We added ETW logging to the USB host controller drivers and to the USB hub driver in Windows 7. The USB host controller driver layer includes the host controller port driver (usbport.sys) and the miniport drivers (usbehci.sys, usbohci.sys, and usbuhci.sys). The USB hub driver layer consists of the USB hub driver (usbhub.sys). The USB driver ETW event providers are included in all editions and SKUs of Windows 7.
- USB Hub Events
While USB event collection is enabled, the USB hub event provider reports the addition and removal of USB hubs, the device summary events of all hubs, and port status changes. You can use these events to determine the root cause of most device enumeration failures.
- USB Port Events
While USB event collection is enabled, the USB port event provider reports I/O from client drivers, opening and closing of device endpoints, and miniport state transitions such as miniport start and stop. Logged I/O includes requests for the state of physical USB ports. State transitions on physical USB ports are one of the key initiators of activity in the core USB driver stack.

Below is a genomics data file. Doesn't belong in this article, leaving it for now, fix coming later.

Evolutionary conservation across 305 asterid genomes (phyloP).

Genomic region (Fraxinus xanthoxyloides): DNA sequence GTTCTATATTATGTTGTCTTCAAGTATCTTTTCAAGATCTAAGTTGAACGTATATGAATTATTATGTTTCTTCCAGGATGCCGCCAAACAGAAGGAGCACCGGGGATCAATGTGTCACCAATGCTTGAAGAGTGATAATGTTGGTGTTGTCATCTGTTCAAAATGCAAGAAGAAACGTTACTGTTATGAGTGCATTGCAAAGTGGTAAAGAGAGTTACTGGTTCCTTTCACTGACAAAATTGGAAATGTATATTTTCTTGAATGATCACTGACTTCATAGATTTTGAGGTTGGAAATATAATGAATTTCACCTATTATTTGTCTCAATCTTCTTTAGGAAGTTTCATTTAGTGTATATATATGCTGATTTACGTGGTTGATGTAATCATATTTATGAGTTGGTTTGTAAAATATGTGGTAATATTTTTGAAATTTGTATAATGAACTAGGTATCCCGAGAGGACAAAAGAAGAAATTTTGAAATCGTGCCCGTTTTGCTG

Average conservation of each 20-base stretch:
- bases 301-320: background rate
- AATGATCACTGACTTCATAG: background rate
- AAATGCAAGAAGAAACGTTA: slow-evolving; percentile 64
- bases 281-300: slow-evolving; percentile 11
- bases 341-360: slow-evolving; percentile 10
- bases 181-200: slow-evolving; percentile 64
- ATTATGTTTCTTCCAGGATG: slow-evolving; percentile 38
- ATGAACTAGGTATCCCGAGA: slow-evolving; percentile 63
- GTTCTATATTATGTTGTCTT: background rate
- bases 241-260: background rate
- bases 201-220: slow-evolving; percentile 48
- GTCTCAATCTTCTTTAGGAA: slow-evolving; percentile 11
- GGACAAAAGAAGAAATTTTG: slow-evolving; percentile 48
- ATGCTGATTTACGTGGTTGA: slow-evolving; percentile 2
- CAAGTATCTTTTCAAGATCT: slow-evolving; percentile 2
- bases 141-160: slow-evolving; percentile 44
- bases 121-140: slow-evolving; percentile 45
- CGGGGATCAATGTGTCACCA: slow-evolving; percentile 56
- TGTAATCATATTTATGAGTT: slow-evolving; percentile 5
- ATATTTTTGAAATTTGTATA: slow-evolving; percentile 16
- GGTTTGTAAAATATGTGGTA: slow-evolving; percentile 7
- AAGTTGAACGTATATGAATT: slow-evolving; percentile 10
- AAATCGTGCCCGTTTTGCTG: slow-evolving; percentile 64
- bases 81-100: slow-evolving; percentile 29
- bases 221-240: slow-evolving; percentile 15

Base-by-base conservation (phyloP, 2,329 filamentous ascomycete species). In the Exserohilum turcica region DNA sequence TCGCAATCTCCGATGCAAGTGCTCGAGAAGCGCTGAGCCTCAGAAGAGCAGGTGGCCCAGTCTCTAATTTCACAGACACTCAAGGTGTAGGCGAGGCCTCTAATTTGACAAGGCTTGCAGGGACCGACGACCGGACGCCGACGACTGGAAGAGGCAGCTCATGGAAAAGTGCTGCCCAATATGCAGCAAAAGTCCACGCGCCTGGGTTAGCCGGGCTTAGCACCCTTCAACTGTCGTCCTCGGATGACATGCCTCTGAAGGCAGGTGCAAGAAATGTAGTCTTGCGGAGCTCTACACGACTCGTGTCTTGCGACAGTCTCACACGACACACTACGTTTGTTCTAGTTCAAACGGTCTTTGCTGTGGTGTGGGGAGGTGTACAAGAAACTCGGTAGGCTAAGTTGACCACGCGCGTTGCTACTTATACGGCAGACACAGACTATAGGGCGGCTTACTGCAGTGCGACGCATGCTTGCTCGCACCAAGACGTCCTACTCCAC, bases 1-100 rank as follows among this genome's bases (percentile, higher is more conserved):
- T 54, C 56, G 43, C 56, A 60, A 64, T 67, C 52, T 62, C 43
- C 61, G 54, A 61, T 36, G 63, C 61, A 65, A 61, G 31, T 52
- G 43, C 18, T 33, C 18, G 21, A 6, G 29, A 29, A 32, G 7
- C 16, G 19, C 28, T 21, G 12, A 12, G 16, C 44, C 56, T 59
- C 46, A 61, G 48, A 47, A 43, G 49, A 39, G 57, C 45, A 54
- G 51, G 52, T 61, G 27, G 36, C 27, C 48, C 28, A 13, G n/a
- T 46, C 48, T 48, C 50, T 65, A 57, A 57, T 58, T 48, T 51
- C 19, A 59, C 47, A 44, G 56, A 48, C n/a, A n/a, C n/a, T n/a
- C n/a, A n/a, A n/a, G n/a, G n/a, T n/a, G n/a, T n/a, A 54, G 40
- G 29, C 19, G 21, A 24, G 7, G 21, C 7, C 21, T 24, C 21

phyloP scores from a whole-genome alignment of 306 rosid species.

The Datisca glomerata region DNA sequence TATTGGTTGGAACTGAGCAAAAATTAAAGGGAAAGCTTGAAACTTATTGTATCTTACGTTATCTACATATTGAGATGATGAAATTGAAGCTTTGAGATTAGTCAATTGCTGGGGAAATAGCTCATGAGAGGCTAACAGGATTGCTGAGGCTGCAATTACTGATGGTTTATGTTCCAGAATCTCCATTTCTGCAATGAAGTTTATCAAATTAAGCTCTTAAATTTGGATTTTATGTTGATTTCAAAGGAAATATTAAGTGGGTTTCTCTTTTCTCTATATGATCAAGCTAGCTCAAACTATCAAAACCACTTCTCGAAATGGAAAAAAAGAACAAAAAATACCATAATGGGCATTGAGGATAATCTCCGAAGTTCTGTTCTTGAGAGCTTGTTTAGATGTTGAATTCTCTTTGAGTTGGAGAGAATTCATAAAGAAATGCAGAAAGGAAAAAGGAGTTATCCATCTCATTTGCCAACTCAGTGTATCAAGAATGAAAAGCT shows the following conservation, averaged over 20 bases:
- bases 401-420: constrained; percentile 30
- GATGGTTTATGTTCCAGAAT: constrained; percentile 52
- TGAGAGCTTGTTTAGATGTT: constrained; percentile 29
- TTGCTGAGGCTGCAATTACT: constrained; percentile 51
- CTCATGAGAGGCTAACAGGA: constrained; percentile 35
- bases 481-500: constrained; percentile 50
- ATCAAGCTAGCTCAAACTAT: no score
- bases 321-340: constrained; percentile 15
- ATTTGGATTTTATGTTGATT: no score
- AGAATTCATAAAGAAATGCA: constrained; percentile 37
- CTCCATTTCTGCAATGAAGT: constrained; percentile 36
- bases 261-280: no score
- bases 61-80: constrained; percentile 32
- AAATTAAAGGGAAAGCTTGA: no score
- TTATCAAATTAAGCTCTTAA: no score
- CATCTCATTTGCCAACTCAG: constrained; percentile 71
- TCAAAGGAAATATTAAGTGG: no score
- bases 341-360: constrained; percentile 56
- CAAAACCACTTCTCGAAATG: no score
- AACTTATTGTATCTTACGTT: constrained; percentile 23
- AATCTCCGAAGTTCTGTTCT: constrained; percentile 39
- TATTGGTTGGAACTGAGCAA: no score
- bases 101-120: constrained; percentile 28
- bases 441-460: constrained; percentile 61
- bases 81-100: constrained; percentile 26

Windows 8 provides a USB driver stack to support USB 3.0 devices. The Microsoft-provided USB 3.0 driver stack consists of three drivers: Usbxhci.sys, Ucx01000.sys, and Usbhub3.sys. All three drivers work together to add native support to Windows for most USB 3.0 host controllers. The new driver stack supports SuperSpeed, high-speed, full-speed, and low-speed devices. The USB 2.0 driver stack is supported on Windows 8. Through event traces, the USB 3.0 driver stack provides a view into the fine-grained activity of the host controller and all devices connected to it.
- USB Hub3 Events
While USB event collection is enabled, the USB Hub3 event provider reports the addition and removal of USB hubs, the device summary events of all hubs, port status changes, and power states of USB devices and hubs. Port status changes are state transitions on physical USB ports and are one of the key initiators of activity in the core USB driver stack. Hub3 reports the stages of the enumeration process, which point to the root cause most device enumeration failures. With the StateMachine keyword enabled, Hub3 reports the internal state machine activity for software device, hub, and port objects, which provide deeper visibility into the logic of the driver.